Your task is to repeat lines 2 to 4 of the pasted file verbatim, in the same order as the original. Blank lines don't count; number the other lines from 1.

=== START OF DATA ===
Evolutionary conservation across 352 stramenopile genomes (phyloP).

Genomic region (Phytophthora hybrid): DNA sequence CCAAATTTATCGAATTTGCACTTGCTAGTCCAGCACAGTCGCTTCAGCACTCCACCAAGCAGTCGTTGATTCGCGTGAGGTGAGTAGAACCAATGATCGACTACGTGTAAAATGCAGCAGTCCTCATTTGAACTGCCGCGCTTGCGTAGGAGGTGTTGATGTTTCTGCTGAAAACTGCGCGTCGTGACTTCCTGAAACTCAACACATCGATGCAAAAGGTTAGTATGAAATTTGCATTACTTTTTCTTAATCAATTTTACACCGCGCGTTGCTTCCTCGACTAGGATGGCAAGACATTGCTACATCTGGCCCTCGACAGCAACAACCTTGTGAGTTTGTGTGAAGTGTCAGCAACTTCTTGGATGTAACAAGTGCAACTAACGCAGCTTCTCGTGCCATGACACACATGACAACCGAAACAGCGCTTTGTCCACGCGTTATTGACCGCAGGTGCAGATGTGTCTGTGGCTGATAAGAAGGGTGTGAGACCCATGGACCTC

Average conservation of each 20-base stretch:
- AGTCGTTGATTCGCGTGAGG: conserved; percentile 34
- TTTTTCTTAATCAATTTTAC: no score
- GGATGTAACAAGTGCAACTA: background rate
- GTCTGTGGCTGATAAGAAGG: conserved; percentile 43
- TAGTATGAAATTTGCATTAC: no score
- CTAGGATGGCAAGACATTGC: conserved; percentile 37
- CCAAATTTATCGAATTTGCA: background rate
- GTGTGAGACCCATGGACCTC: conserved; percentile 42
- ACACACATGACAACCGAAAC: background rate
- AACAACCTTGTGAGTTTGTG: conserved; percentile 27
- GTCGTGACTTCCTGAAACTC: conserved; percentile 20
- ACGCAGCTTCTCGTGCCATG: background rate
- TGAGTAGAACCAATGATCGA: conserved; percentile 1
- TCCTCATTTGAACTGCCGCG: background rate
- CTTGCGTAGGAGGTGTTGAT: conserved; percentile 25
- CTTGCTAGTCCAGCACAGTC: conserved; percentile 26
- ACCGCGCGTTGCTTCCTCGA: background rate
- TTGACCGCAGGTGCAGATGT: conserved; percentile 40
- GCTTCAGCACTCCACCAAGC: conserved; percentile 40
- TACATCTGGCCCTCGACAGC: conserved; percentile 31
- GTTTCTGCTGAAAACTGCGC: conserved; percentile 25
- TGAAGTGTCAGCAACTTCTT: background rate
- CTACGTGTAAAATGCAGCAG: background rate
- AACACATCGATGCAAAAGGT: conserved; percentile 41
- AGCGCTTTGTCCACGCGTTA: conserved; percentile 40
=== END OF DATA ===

Genomic region (Phytophthora hybrid): DNA sequence CCAAATTTATCGAATTTGCACTTGCTAGTCCAGCACAGTCGCTTCAGCACTCCACCAAGCAGTCGTTGATTCGCGTGAGGTGAGTAGAACCAATGATCGACTACGTGTAAAATGCAGCAGTCCTCATTTGAACTGCCGCGCTTGCGTAGGAGGTGTTGATGTTTCTGCTGAAAACTGCGCGTCGTGACTTCCTGAAACTCAACACATCGATGCAAAAGGTTAGTATGAAATTTGCATTACTTTTTCTTAATCAATTTTACACCGCGCGTTGCTTCCTCGACTAGGATGGCAAGACATTGCTACATCTGGCCCTCGACAGCAACAACCTTGTGAGTTTGTGTGAAGTGTCAGCAACTTCTTGGATGTAACAAGTGCAACTAACGCAGCTTCTCGTGCCATGACACACATGACAACCGAAACAGCGCTTTGTCCACGCGTTATTGACCGCAGGTGCAGATGTGTCTGTGGCTGATAAGAAGGGTGTGAGACCCATGGACCTC

Average conservation of each 20-base stretch:
- AGTCGTTGATTCGCGTGAGG: conserved; percentile 34